WASHINGTON, D.C. (LOOTPRESS) – U.S. Senator Shelley Moore Capito (R-W.Va.), along with fellow Senators Jim Inhofe (R-Okla.), Jerry Moran (R-Kan.), and Tammy Duckworth (D-Ill.), today applauded the U.S. Senate Committee on Commerce, Science, and Transportation’s inclusion of their bill to improve education and training curriculum at aviation maintenance technician schools as part of S. 3969, the Aircraft Safety and Certification Reform Act of 2020, legislation the committee passed today.
“The Commerce Committee’s passage of the Aviation Safety and Certification Reform Act would not only make much-needed reforms to improve aviation safety, but also includes legislation that is important for the emerging aerospace industry in West Virginia,” said Senator Capito. “The inclusion of our bill updates outdated regulations and ensures aviation maintenance education institutions have the flexibility needed to teach a curriculum that reflects the ongoing technical advances that are occurring across the aviation and aerospace industry. I am confident that the inclusion of this bill will go a long way in improving the training programs at maintenance technician schools.”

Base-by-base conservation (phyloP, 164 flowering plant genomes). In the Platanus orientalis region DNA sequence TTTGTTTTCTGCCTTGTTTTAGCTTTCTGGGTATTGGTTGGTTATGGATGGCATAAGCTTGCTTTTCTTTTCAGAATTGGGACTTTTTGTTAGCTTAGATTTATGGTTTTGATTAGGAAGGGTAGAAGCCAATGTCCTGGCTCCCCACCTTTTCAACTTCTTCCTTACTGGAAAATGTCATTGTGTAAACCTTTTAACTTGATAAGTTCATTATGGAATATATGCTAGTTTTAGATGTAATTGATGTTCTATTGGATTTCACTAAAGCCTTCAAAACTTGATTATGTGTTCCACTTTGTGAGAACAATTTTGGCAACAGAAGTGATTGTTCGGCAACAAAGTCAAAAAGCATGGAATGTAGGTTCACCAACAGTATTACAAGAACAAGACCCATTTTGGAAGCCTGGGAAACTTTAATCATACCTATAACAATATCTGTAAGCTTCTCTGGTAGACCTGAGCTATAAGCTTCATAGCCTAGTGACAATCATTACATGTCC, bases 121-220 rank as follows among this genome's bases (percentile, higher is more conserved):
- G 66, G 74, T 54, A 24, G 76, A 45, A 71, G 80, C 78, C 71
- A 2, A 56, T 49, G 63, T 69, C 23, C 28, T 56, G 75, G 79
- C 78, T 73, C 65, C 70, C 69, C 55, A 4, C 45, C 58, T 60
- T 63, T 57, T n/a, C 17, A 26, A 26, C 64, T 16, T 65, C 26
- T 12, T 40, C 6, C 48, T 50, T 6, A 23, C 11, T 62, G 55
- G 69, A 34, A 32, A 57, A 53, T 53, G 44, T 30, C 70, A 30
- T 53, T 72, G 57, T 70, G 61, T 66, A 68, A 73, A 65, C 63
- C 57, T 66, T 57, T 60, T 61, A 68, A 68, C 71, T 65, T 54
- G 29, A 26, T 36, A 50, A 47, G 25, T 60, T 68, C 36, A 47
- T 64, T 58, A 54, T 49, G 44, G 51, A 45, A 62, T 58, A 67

Federal Aviation Administration (FAA) regulations dictate what educational institutions teach aspiring aviation maintenance mechanics. These curriculum requirements, however, have not been updated in over fifty years. The Promoting Aviation Regulations for Technical Training (PARTT) 147 Act of 2019 would direct FAA to promulgate a new part 147 that would establish the requirements for operating an aviation maintenance technician school certificated by FAA and the general operating rules for those holding that certificate. The bill would not change the requirement that entities operating an aviation maintenance technician school must hold an FAA certificate.
Industry bears the cost of retraining aviation maintenance technician graduates to complete basic tasks required to maintain a modern, sophisticated aircraft. The outdated curriculum and necessary retraining upon entry into the workforce should not become a contributing factor to the looming shortage of aviation maintenance technicians that threatens to undermine the growth and competitiveness of one of the most important sectors in our economy.